UK’s controversial Northern Ireland ‘legacy’ Bill: All you need to know
The bill, which aims to reconcile Northern Ireland’s Troubles era legacy issues, would offer a conditional amnesty to accused killers.
A man wears a mask during a protest against UK’s intention to stop prosecutions from during the Northern Ireland Troubles at the entrance to the Hillsborough Castle, Northern Ireland [File: Peter Nicholls/Reuters]Published On 4 Sep 20234 Sep 2023
The House of Lords, the unelected upper chamber of the UK parliament, will review amendments made to a controversial Northern Ireland Troubles (Legacy and Reconciliation) Bill on September 5.
The bill that would offer those accused of murder conditional immunity has been heavily criticised by victim groups, human rights organisations and all of Northern Ireland’s political parties.
Here is what you need to know about the proposed bill:
What is the Northern Ireland legacy bill?
The bill, which is almost 100 pages long, was introduced in May 2022 and promotes the establishment of an independent commission that would deal with more than 1,000 unsolved killings.
The bill would offer a controversial conditional amnesty to those accused of the killings in exchange for cooperating with the commission in their investigations.
According to the UK government, the bill aims to “address the legacy of the Northern Ireland Troubles and promote reconciliation”.
What were ‘the Troubles’?
The Troubles were a bloody, decades-long sectarian conflict in Northern Ireland between the overwhelmingly Protestant unionists, or loyalists, who wanted the region to remain part of the United Kingdom, and the overwhelmingly Catholic nationalists, or republicans, who wished to see Northern Ireland become part of the Republic of Ireland.
In 1969, the British army was deployed to counter the uprising, and fighting continued into the 1990s until it ended with the Good Friday Agreement.
The political deal, also known as the Belfast Agreement, was signed on April 10, 1998 by the British and Irish governments and Northern Ireland’s key political parties, including Sinn Fein, the political wing of the Irish Republican Army (IRA).
How many legacy cases are there?
Overall, more than 3,500 people were killed, and it is estimated that more than 40,000 people were injured in the conflict.
Human rights group Amnesty International says that “in most cases, no one has ever been held responsible, and the truth of what happened has gone uncovered”.
What are the latest amendments?
The bill has been handed from the UK’s Parliament House of Commons for consideration to the House of Lords, after three back-and-forths between the two chambers.
The House of Lords had backed an amendment preventing a person from requesting immunity from prosecution as part of any future investigation. Another amendment requested that the commission conduct its reviews in accordance with criminal justice processes and procedures.
The House of Commons reinstated the immunity provision and removed the criminal process and procedures requirements but adjusted the bill’s wording.
Chris Heaton-Harris, the Northern Ireland secretary, said the immunity provisions would be key in helping to generate ‘the greatest volume of information, in the quickest possible time’ [File: Daniel Leal/AFP]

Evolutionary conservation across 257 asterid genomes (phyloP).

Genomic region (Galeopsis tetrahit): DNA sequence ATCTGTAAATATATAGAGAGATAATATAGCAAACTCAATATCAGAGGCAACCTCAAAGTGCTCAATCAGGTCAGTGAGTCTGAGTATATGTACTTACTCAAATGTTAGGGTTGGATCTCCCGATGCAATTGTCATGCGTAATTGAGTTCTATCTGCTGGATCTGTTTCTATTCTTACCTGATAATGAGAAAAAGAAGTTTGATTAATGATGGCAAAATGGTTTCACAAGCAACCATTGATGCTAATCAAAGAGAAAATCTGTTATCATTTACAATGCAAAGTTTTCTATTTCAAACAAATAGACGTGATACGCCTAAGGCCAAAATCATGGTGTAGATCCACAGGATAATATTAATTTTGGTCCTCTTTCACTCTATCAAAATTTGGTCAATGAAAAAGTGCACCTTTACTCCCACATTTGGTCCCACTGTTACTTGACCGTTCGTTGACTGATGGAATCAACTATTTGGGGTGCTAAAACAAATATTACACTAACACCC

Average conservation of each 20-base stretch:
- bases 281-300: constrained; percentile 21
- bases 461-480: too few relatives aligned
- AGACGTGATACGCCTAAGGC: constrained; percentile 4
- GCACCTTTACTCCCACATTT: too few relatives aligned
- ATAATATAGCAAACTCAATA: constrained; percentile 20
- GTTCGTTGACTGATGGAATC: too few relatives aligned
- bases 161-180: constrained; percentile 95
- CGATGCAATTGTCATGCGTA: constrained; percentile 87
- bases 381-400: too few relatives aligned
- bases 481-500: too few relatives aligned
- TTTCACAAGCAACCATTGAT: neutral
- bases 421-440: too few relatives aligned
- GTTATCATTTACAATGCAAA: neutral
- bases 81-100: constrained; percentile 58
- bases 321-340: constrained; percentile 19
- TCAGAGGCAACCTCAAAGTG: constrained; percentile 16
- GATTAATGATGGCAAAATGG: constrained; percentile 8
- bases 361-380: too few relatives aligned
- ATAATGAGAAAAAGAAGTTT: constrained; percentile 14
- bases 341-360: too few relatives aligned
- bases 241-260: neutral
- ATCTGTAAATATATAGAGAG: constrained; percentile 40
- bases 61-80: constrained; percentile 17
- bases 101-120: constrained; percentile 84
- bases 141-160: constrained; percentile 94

Chris Heaton-Harris, the Northern Ireland secretary, said after the review that the Commons were “grateful” to the House of Lords for their suggestions.
“However, we cannot agree to an amendment which would altogether remove the conditional immunity clauses from the Bill.”
“This Government believes that the conditional immunity provisions will be key in helping to generate the greatest volume of information, in the quickest possible time,” he wrote in a statement.
Who is opposing the Northern Ireland legacy bill?
Sinn Fein, currently the largest party in the Northern Ireland Assembly, the devolved legislature of Northern Ireland, has strongly opposed the bill, with its deputy leader, Michelle O’Neill, labelled it a “denial of human rights of victims and their families”.
Speaking at a recent convention commemorating a five-year hunger strike during the Troubles by Irish republican prisoners in Northern Ireland, she called the bill both “antidemocratic” and “unjust”.
The legislation’s sole purpose, she said, was to “conceal the truth and protect British state forces” as she urged the British government to withdraw this legislation.
Northern Ireland’s Democratic Unionist Party leader Jeffrey Donaldson urged UK’s Prime Minister Rishi Sunak to drop the bill [File: Paul Faith/AFP]
The Democratic Unionist Party (DUP), the second-largest party in the Northern Ireland Assembly, has also expressed opposition to the bill.
In June, DUP leader Jeffrey Donaldson wrote to UK Prime Minister Rishi Sunak urging him “not to proceed with the Northern Ireland Troubles (Legacy and Reconciliation) Bill in the face of almost universal opposition from victims, survivors and their families”.
Victim groups, Amnesty International, and the Council of Europe have all expressed concerns over the bill.
Who is supporting the Northern Ireland Legacy Bill?
The UK’s governing Conservative Party supports the bill.
Sunak has remained tight-lipped on the matter, leaving Chris Heaton-Harris, the Northern Ireland secretary, to handle the pushback.
Heaton-Harris recently said the legislation would deliver swift, better outcomes for those most affected by the Troubles.
Representatives of the Northern Ireland Veterans Movement, a group representing 200,000 Army veterans who served in Northern Ireland, have announced that they fully support the controversial plan.